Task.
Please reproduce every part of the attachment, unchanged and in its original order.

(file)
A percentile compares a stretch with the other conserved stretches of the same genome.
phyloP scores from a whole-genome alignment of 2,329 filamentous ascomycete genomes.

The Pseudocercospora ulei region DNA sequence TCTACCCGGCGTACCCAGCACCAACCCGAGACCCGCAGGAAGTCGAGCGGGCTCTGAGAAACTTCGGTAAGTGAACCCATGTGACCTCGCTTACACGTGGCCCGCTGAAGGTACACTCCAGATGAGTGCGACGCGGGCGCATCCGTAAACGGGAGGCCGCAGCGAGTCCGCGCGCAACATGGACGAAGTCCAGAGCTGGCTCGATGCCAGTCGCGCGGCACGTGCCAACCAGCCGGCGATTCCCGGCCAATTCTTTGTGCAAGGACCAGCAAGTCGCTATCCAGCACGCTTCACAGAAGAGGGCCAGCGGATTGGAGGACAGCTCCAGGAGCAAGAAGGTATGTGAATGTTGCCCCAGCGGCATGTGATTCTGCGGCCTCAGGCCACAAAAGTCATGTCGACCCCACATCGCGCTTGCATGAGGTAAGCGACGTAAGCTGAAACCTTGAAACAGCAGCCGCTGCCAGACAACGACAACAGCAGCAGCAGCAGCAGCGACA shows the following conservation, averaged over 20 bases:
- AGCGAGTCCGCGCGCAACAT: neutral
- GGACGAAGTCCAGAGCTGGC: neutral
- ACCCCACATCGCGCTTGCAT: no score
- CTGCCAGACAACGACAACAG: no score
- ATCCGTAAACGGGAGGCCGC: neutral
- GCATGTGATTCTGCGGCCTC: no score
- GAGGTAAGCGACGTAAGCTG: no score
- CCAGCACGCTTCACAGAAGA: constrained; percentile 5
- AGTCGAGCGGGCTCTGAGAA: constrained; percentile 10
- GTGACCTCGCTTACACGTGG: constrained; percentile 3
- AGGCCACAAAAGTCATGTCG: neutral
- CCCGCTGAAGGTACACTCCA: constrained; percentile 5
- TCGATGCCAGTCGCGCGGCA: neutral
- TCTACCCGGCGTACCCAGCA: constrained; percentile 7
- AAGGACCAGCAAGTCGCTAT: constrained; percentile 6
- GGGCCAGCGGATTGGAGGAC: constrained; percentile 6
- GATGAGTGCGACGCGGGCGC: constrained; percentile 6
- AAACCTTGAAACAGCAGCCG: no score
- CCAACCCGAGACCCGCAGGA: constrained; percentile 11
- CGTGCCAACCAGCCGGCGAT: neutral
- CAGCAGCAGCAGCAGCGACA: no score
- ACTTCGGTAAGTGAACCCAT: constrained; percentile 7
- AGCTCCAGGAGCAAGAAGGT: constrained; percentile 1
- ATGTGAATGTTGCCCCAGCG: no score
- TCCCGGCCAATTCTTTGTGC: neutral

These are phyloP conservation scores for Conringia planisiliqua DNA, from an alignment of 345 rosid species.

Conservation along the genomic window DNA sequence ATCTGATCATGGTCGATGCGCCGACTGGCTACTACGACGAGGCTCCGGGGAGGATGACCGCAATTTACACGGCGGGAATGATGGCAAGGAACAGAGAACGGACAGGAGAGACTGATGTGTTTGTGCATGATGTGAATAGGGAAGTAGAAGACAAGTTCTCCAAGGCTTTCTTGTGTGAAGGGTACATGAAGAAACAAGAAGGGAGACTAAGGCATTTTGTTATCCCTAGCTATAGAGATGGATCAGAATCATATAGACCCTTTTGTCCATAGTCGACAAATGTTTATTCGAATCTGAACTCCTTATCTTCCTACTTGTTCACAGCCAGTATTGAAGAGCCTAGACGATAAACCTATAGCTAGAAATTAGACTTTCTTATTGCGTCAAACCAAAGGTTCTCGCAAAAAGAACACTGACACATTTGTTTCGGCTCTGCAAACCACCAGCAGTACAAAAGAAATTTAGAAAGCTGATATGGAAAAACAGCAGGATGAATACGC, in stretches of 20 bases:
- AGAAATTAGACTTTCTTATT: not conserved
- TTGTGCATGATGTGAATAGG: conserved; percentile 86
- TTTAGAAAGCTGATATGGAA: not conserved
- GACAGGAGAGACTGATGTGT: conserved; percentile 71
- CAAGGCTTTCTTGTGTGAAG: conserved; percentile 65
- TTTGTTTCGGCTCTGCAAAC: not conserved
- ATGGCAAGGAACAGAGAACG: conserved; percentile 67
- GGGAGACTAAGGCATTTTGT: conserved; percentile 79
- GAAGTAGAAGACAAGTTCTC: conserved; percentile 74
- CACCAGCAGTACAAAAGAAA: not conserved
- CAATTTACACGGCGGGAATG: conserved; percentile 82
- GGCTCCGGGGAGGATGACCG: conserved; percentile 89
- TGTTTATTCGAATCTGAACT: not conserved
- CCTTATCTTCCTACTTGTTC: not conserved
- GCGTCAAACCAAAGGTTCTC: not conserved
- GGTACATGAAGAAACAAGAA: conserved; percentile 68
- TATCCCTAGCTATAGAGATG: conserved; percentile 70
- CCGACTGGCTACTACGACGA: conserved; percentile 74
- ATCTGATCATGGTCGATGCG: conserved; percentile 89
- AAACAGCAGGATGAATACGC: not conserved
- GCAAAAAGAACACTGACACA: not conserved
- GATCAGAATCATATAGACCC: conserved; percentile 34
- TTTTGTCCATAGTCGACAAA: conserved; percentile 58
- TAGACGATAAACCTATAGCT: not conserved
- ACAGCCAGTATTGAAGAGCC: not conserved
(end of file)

A percentile compares a stretch with the other conserved stretches of the same genome.
phyloP scores from a whole-genome alignment of 2,329 filamentous ascomycete genomes.

The Pseudocercospora ulei region DNA sequence TCTACCCGGCGTACCCAGCACCAACCCGAGACCCGCAGGAAGTCGAGCGGGCTCTGAGAAACTTCGGTAAGTGAACCCATGTGACCTCGCTTACACGTGGCCCGCTGAAGGTACACTCCAGATGAGTGCGACGCGGGCGCATCCGTAAACGGGAGGCCGCAGCGAGTCCGCGCGCAACATGGACGAAGTCCAGAGCTGGCTCGATGCCAGTCGCGCGGCACGTGCCAACCAGCCGGCGATTCCCGGCCAATTCTTTGTGCAAGGACCAGCAAGTCGCTATCCAGCACGCTTCACAGAAGAGGGCCAGCGGATTGGAGGACAGCTCCAGGAGCAAGAAGGTATGTGAATGTTGCCCCAGCGGCATGTGATTCTGCGGCCTCAGGCCACAAAAGTCATGTCGACCCCACATCGCGCTTGCATGAGGTAAGCGACGTAAGCTGAAACCTTGAAACAGCAGCCGCTGCCAGACAACGACAACAGCAGCAGCAGCAGCAGCGACA shows the following conservation, averaged over 20 bases:
- AGCGAGTCCGCGCGCAACAT: neutral
- GGACGAAGTCCAGAGCTGGC: neutral
- ACCCCACATCGCGCTTGCAT: no score
- CTGCCAGACAACGACAACAG: no score
- ATCCGTAAACGGGAGGCCGC: neutral
- GCATGTGATTCTGCGGCCTC: no score
- GAGGTAAGCGACGTAAGCTG: no score
- CCAGCACGCTTCACAGAAGA: constrained; percentile 5
- AGTCGAGCGGGCTCTGAGAA: constrained; percentile 10
- GTGACCTCGCTTACACGTGG: constrained; percentile 3
- AGGCCACAAAAGTCATGTCG: neutral
- CCCGCTGAAGGTACACTCCA: constrained; percentile 5
- TCGATGCCAGTCGCGCGGCA: neutral
- TCTACCCGGCGTACCCAGCA: constrained; percentile 7
- AAGGACCAGCAAGTCGCTAT: constrained; percentile 6
- GGGCCAGCGGATTGGAGGAC: constrained; percentile 6
- GATGAGTGCGACGCGGGCGC: constrained; percentile 6
- AAACCTTGAAACAGCAGCCG: no score
- CCAACCCGAGACCCGCAGGA: constrained; percentile 11
- CGTGCCAACCAGCCGGCGAT: neutral
- CAGCAGCAGCAGCAGCGACA: no score
- ACTTCGGTAAGTGAACCCAT: constrained; percentile 7
- AGCTCCAGGAGCAAGAAGGT: constrained; percentile 1
- ATGTGAATGTTGCCCCAGCG: no score
- TCCCGGCCAATTCTTTGTGC: neutral

These are phyloP conservation scores for Conringia planisiliqua DNA, from an alignment of 345 rosid species.

Conservation along the genomic window DNA sequence ATCTGATCATGGTCGATGCGCCGACTGGCTACTACGACGAGGCTCCGGGGAGGATGACCGCAATTTACACGGCGGGAATGATGGCAAGGAACAGAGAACGGACAGGAGAGACTGATGTGTTTGTGCATGATGTGAATAGGGAAGTAGAAGACAAGTTCTCCAAGGCTTTCTTGTGTGAAGGGTACATGAAGAAACAAGAAGGGAGACTAAGGCATTTTGTTATCCCTAGCTATAGAGATGGATCAGAATCATATAGACCCTTTTGTCCATAGTCGACAAATGTTTATTCGAATCTGAACTCCTTATCTTCCTACTTGTTCACAGCCAGTATTGAAGAGCCTAGACGATAAACCTATAGCTAGAAATTAGACTTTCTTATTGCGTCAAACCAAAGGTTCTCGCAAAAAGAACACTGACACATTTGTTTCGGCTCTGCAAACCACCAGCAGTACAAAAGAAATTTAGAAAGCTGATATGGAAAAACAGCAGGATGAATACGC, in stretches of 20 bases:
- AGAAATTAGACTTTCTTATT: not conserved
- TTGTGCATGATGTGAATAGG: conserved; percentile 86
- TTTAGAAAGCTGATATGGAA: not conserved
- GACAGGAGAGACTGATGTGT: conserved; percentile 71
- CAAGGCTTTCTTGTGTGAAG: conserved; percentile 65
- TTTGTTTCGGCTCTGCAAAC: not conserved
- ATGGCAAGGAACAGAGAACG: conserved; percentile 67
- GGGAGACTAAGGCATTTTGT: conserved; percentile 79
- GAAGTAGAAGACAAGTTCTC: conserved; percentile 74
- CACCAGCAGTACAAAAGAAA: not conserved
- CAATTTACACGGCGGGAATG: conserved; percentile 82
- GGCTCCGGGGAGGATGACCG: conserved; percentile 89
- TGTTTATTCGAATCTGAACT: not conserved
- CCTTATCTTCCTACTTGTTC: not conserved
- GCGTCAAACCAAAGGTTCTC: not conserved
- GGTACATGAAGAAACAAGAA: conserved; percentile 68
- TATCCCTAGCTATAGAGATG: conserved; percentile 70
- CCGACTGGCTACTACGACGA: conserved; percentile 74
- ATCTGATCATGGTCGATGCG: conserved; percentile 89
- AAACAGCAGGATGAATACGC: not conserved
- GCAAAAAGAACACTGACACA: not conserved
- GATCAGAATCATATAGACCC: conserved; percentile 34
- TTTTGTCCATAGTCGACAAA: conserved; percentile 58
- TAGACGATAAACCTATAGCT: not conserved
- ACAGCCAGTATTGAAGAGCC: not conserved